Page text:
Book Review: The Book of Koli by M.R. Carey
I received a review copy from the publisher. This does not affect the contents of my review and all opinions are my own.
Mogsy’s Rating: 3 of 5 stars
Genre: Science Fiction
Series: Book 1 of The Rampart Trilogy
Publisher: Orbit (April 14, 2020)
Length: 416 pages
Oh, hype raises its ugly head once again. As you know, I’m big a fan of M.R. Carey and I was very excited to read The Book of Koli, the first volume of his new dystopian series called The Rampart Trilogy. From its description though, I already knew it was going to be quite different from his previous work that I’ve enjoyed. And that’s the kicker, isn’t it? Different can mean good or bad things; you never know what you might get.
The Book of Koli transports readers into the far-flung future, where our young protagonist Koli Woodsmith lives in a village called Mythen Rood. It is a bleak setting, filled with hardship and hidden dangers, most of them caused by the hostile fauna and flora. The plant life here has evolved to consume flesh, for example, and for Koli and his family, who are sawmill workers, this means they must be extra careful to only harvest and build with wood that is completely dead.
As the story opens, Koli has just turned fifteen, the age when all children must partake in a rite of passage that tests for their ability to awaken the treasured pieces of technology kept by the people of Mythen Rood. If they pass, they become leaders called Ramparts that are granted the responsibility to use tech to protect their village. It’s an honor Koli desperately wants, not only because he hopes for more out of life, but also because there’s a girl he’s seriously crushing on, and being a Rampart would definitely help him catch her attention.
But of course, nothing ends up going the way Koli wanted. After failing his test, our distraught protagonist sets off on his own, but not before swiping a mysterious piece of tech that turns out to be so much more than he realized, opening his eyes to a whole new world of knowledge.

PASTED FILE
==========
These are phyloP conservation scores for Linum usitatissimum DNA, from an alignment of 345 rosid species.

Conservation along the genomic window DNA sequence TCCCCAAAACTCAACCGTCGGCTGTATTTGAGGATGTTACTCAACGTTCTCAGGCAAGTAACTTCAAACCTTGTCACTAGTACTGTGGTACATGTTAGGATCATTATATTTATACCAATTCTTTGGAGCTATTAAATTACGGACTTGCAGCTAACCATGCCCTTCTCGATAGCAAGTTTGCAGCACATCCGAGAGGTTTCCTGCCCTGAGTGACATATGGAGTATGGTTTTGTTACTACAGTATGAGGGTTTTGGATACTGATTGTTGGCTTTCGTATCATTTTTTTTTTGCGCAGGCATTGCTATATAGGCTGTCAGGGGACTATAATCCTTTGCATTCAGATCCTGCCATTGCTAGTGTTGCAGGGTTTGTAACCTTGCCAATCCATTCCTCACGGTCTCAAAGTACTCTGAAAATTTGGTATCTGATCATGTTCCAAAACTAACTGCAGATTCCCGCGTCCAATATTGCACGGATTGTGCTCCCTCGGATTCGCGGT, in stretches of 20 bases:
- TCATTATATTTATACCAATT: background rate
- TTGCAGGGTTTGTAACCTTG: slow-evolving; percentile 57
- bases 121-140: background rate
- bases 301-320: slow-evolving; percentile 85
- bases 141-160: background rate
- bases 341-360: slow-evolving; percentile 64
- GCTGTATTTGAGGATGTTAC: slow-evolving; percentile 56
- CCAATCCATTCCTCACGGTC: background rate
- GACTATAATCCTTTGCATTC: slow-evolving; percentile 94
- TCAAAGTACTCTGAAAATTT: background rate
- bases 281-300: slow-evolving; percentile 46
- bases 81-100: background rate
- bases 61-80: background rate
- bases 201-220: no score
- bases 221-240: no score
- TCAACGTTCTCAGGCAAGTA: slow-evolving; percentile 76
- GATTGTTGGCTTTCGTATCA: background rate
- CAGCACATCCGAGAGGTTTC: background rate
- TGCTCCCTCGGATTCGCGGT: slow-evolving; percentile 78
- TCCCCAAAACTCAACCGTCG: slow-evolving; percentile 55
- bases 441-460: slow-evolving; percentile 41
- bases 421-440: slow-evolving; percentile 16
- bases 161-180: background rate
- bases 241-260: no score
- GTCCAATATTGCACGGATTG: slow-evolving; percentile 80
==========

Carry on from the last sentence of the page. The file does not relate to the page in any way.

So first, let’s talk about my mixed feelings for this book. It wasn’t bad by any means, and yet I was still disappointed, not having enjoyed it as much I’d hoped. The Book of Koli was my fifth novel by Carey, and it’s my least favorite by far, for a couple of reasons. I mentioned how it feels different from the author’s books, and certainly the strange dystopian setting along with the jarring narrative voice had a role to play in this. However, these are just surface level examples of “different,” most of which I did not mind at all. No, in truth, what let me down had more to do with the banality of the story’s overall structure and its uneven pacing, neither of which were issues I expected to encounter from the creative mind who brought us such brilliantly imaginative and suspenseful works such as The Girl With All The Gifts.
The characters, for example. I liked them…for the most part. Ironically, Koli was probably one of the least interesting, despite being the star of the show. His story arc begins like any number of YA dystopians do—an idealistic teenager with ambitions bigger than himself or his village, who must pass a ritualistic test in order to realize all of his life’s dreams. But of course, after the inevitable failure comes, instead of succumbing to defeat, our hero stumbles upon an earth-shattering secret, one that will have major consequences for the future of the world unless he undertakes this all-important journey. Sorry, but YAWN. Is it any wonder the book got leaps and bound better once other characters like Ursala and Monono were introduced? I’ll let you discover why for yourself, but I was just glad we had more compelling personalities along for this ride, because Koli and I were really not making a connection.
I also liked the world-building. In fact, that might be the one aspect with which I could find little fault, because I love the idea of killer trees and hostile wildlife. Yes, I know it’s become a popular trope in recent years, but I’ve always been a sucker for clever ways of incorporating biological concepts into SFF, which isn’t new for the author. The magic and the tech element was also very cool, and it’s a shame I can’t go into the reasons why because that would spoil too much. I do wish we’d gotten the opportunity to learn more though, because there were only a few places that touched upon the history and lore of the world. I feel like it could have added a special quality of a bit of uniqueness to an otherwise run-of-the-mill bleak dystopian setting.
Was I expecting too much? Probably. I was surprised to find the plot so formulaic, the themes and ideas so recycled and clichéd, but I do have to wonder: would I have been so critical if this had been by another author, someone whose work I was not as familiar with or whose previous books I didn’t hold in such high esteem? Regardless, I’ve decided to give this series another chance to win me over; I’ll most likely pick up the second book and continue Koli’s adventure. After all, there are clear signs that many of the issues I had with this one may improve, such as pacing and character development. But one thing I know for sure, I’ll definitely keep my hype in check next time.